Is Social Media better than Real life communication?
Debate Rounds (3)
I'm waiting for the opponent to come up!
Now real life communication has it's merits, don't get me wrong. But social media has more apparent benefits. And as time goes on, and social media becomes more and more face to face (video chats are likely to be more featured in future social media) the connections can be made when previously they could not.
Now for these apparent benefits I mentioned-
1. Social media can keep up childhood friendships even when people leave town. For instance, my dad uses it to catch up with friends that now live three hours away and with his sister, who travels a lot. Surely keeping those bonds strong is more important than being able to make new ones- making new friends isn't going to help if the bonds break, which happens if you can't interact with them for a while.
2. In this technological age, the more time we spend understanding the technology, the better. And social media takes up 25% of time on the internet for Americans (http://www.nielsen.com...) so it's largely responsible for helping us in our understanding of tech.
3. With social media, you can write up what you want to say before you say it.
4. While real life communication is good for establishing relationships, for maintaining it it's a minefield. Having social media for maintaining these relationships is a great thing.
5. You can actually make many friends online, and find several intriguing examples of personality types you don't bump into in you neighbourhood. It encourages cultural dispersion, which is great! This site, for example, shows many strong personalities, including Russian_metaphor_man, Stephannoi, etc. all of whom show clear opinions such as pro communism, stopping violence, which speaks of the contrast between your culture and others, or how similar many of us are respectively.
As such, real life communication is not much use if you want to remain friends for a long time, and social media can educate us about technology, as well as letting us think through whether we should really say something or not by making us write it all out before sending it. And personally, I prefer one or two great friendships to a dozen superficial ones. So therefore, social media is of more value than real life communication.
Agreed that some of your points are pretty much true but here's what i have to say:
1. Instead of sending "hi" texts and being unsure of the reply or the person with whom you really want to talk to is offline... well then what does one do? then there's no point of all the Social media. I mean, for that time, of course... and when that person finally comes online maybe you are offline... what i mean to say is there is an interrupted conversation.
2. Talking about keeping in touch, I am very well aware of the fact that everybody is busy with their own competitive lives, but in the end, those competitions won't matter... Ever imagined giving a surprise to a friend that lives far away.. that expression on his/her face would be remarkable.. that in turn makes you happy... then the conversation that starts will not be interrupted. That friend will also get a chance to take a brake from his/her life...
3. Through social media, we cannot read expressions.... expressions are something that say more than words.... whilst chatting if a person is unhappy or so, "I'm Fine" will give no clue of sadness to the other person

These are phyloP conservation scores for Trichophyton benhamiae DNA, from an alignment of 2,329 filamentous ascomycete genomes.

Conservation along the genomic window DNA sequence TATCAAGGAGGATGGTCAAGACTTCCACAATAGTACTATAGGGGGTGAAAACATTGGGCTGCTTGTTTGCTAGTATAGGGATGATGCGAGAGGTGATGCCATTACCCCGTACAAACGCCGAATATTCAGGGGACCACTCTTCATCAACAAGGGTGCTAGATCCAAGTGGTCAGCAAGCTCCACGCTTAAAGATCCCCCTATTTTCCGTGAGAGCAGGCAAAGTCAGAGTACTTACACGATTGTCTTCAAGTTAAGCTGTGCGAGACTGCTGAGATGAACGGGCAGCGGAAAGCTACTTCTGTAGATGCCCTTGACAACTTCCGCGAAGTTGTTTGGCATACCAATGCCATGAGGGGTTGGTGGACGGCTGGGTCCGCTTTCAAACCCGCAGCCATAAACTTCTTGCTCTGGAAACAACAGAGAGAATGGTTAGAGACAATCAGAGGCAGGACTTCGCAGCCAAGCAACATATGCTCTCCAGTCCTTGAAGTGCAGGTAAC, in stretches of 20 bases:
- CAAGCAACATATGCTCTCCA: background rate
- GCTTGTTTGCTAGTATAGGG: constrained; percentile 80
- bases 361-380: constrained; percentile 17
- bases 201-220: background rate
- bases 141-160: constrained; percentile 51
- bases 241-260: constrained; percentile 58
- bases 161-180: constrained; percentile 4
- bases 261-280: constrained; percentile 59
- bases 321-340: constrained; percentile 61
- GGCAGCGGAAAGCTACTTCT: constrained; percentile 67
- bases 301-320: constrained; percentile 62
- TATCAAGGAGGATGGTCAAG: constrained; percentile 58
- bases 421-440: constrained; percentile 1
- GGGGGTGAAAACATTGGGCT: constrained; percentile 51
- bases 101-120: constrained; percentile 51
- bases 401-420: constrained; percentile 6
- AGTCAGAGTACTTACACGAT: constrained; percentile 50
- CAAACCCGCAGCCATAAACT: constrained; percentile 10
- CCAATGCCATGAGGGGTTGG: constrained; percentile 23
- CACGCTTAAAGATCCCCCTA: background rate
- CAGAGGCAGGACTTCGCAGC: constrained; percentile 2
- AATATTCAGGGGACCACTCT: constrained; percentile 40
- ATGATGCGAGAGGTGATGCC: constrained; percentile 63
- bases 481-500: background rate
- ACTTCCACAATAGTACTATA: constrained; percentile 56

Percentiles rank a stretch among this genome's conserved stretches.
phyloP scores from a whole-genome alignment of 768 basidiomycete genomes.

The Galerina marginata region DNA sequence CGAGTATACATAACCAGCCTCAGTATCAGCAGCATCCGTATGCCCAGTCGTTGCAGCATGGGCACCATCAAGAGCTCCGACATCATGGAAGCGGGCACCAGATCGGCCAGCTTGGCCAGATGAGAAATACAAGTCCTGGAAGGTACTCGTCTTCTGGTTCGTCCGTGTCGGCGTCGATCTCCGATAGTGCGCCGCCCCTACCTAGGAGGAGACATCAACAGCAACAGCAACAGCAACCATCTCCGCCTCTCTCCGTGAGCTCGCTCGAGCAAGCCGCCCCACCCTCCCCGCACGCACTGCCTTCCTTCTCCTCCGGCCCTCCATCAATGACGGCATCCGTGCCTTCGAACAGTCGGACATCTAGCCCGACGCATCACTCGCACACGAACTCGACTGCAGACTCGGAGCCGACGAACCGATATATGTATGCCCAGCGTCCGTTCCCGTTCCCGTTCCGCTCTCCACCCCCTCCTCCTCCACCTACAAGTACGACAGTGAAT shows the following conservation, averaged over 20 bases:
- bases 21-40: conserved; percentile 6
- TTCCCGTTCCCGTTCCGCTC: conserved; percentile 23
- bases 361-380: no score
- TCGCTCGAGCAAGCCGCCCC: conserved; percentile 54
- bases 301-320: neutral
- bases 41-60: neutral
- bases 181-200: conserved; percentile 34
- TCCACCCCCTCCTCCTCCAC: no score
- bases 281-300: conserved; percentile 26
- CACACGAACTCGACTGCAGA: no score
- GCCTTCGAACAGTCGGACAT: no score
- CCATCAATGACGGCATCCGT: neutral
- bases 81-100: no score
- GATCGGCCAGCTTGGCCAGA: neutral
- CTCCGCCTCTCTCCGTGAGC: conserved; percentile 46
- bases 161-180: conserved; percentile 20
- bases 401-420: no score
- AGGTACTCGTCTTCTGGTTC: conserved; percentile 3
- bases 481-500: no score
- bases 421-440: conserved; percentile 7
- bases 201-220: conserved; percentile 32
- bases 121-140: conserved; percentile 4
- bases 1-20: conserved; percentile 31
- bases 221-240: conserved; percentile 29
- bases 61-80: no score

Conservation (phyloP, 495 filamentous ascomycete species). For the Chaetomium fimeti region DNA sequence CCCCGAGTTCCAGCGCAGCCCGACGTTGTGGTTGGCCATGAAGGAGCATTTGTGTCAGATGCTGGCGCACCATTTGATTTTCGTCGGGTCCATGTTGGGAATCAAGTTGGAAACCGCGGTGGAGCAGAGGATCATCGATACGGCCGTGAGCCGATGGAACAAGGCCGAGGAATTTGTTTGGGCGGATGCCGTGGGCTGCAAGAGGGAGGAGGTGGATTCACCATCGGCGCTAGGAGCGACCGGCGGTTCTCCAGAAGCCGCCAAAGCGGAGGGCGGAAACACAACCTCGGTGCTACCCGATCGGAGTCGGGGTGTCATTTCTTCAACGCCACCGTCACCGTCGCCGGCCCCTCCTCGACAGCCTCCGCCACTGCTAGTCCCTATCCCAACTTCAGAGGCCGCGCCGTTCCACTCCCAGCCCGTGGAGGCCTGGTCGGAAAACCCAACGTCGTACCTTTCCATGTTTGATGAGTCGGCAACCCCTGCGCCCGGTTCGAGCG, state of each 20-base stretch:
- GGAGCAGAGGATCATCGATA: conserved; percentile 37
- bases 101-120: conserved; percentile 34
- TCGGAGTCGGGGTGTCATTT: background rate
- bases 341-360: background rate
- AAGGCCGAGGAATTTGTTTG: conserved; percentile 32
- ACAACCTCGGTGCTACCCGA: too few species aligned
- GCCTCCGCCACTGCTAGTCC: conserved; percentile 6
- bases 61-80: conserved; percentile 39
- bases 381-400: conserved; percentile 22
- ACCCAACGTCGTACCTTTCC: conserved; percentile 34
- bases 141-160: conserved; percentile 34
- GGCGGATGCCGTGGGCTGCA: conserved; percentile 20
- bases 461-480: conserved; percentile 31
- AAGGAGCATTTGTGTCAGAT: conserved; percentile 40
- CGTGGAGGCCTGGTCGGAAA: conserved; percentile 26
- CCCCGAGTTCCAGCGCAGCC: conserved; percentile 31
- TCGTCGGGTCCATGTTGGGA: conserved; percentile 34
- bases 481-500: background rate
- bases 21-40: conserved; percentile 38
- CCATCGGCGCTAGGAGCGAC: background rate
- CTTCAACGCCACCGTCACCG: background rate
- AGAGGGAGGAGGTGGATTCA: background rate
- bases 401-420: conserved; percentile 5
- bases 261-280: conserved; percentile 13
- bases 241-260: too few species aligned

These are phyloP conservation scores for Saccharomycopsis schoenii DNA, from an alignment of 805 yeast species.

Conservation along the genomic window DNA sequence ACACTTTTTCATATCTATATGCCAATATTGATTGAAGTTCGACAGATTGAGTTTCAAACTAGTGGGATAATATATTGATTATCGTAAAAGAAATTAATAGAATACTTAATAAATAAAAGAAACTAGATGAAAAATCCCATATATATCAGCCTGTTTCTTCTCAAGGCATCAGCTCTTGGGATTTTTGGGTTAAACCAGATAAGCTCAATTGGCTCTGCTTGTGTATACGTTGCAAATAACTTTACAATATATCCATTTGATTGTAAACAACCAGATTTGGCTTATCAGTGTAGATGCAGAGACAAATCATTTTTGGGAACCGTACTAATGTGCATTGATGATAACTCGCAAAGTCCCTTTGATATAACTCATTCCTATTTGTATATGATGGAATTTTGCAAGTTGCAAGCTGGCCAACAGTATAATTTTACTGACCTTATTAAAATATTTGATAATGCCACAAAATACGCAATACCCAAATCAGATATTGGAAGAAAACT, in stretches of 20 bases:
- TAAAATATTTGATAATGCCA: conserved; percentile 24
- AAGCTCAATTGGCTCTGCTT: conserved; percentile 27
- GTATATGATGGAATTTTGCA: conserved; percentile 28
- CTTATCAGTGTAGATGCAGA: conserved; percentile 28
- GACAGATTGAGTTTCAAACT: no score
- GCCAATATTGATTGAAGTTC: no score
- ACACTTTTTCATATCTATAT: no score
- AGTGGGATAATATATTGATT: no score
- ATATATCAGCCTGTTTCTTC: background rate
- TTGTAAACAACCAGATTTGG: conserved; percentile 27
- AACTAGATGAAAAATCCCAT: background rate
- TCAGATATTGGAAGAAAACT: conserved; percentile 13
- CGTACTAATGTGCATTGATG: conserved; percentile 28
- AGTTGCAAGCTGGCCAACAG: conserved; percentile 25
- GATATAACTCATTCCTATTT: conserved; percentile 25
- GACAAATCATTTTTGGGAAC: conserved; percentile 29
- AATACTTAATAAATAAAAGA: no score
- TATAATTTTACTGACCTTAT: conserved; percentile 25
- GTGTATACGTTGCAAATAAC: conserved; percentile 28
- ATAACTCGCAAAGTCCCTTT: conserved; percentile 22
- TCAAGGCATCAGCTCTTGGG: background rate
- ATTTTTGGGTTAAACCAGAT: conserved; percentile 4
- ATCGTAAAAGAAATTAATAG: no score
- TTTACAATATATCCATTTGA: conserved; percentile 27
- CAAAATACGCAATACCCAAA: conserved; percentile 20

4. Technology is not everything... kids need to go outside and play in the garden.. instead, they are all curled up on the couch playing games in the iPad....
5. On social media, there is a huge risk of being a witness of cyber-bullying or fake identities or cyber-crime, etc. these criminals may lure you emotionally into something that cannot be escaped easily
Social media can be dangerous....
Rebuttals to your points-
1. Yes, sometimes people aren't online. But there are still enough times that correlate to make social media better than real life interaction. After all, in real life you also aren't there to talk for large amounts of the time, so both methods have that flaw, which means this ones a tie between real life and social media, with more wins on the side of social media.
2. Imagine instead that you could give them a surprise like that.... whenever you wanted, with no need to travel hundreds of miles. Just a nice video chat, where you can quickly call them up and chat to them face to face. Social media therefore can bring many more nice surprises, as people can't afford to visit far away friends often but they can afford to talk over social media.
3. Yes, that's one of the modern flaws I mentioned, but social media is going in the direction of face to face talks. We already have the technology for a video chat- just a matter of time before it becomes really popular. There already are in fact several forms of social media that use your face- Even Facebook recently added video chat. (really, with that name it kind of makes sense that they'd add something that uses faces.)
4. Oh yes, technology is not everything- however, it's a large enough amount of everything in modern day life that social media teaching the next generation about technology is a great thing. It's unfortunate that technology takes priority over playing outside, but really it's the kids choice what they find most enjoyable to do. And if that's play games on the iPad, who are we to stop their joy?
5. Yes, there are risks on the internet. There are also risks in the real world- a car could run you over, you could get abused, you could catch a terrible disease. At least the risks on the internet kill you less often.
Technically speaking, everything's dangerous. It's a matter of how many lives it saves and how many it kills. For instance, if a medicine killed 3/4 of everyone who took it, and cured 1/4, that's a very, very bad cure (unless of course the disease was lethal anyway.) Social media saves a large number of people, by warning them to steer clear of dangerous areas. Unfortunately, it's hard to tell how many of them would have died without that warning, but social media is so large that even if it only saves 0.1%, that's still over a million lives saved
(http://www.statista.com...) shows quite clearly the number of social media users up to and in 2013, although ones after that appear to be uncertain. In any case, social media has at least 1.59 billion, and an estimated 1.96 billion this year, which means that even if it's warnings saves as small a number of people as 0.1%, that's still at least 1.59 million people saved. So it is actually a life saver, ending a relatively small number of lives.
the video chat feature is really fascinating, but it really doesn't give you the feeling
1. A video chat... according to me, wouldn't be much of a surprise... and what if they're not online on Skype or not free for a video chat either... it kind of blocks you from interacting with that person